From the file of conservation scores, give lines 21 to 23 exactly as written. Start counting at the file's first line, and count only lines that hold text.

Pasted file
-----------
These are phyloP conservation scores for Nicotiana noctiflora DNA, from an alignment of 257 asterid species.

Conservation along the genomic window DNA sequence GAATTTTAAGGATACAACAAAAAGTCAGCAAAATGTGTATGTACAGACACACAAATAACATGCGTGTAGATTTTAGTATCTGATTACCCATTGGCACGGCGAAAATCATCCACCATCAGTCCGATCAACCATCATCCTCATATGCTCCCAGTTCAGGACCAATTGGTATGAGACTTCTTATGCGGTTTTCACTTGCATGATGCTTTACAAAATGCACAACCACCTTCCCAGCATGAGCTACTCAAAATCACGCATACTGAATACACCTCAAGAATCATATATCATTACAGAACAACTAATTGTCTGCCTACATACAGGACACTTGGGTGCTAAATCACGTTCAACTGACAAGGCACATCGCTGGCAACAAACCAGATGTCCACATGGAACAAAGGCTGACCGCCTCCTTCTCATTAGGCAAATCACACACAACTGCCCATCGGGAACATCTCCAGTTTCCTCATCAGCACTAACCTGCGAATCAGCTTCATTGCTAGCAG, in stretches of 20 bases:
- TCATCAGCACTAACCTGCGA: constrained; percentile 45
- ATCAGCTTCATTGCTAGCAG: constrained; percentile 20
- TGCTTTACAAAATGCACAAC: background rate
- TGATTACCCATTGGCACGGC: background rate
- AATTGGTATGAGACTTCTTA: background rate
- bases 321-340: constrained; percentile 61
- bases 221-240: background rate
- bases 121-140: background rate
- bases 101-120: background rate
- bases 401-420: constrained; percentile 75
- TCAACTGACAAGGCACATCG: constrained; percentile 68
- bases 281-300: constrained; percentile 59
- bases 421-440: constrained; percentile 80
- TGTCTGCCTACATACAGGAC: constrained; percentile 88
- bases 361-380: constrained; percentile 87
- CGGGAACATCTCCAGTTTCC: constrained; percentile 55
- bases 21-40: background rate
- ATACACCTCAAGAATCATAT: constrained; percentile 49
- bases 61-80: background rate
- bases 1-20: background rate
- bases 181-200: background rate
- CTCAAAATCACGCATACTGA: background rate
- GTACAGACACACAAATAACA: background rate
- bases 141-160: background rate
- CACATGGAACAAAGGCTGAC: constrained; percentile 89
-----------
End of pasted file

- bases 61-80: background rate
- bases 1-20: background rate
- bases 181-200: background rate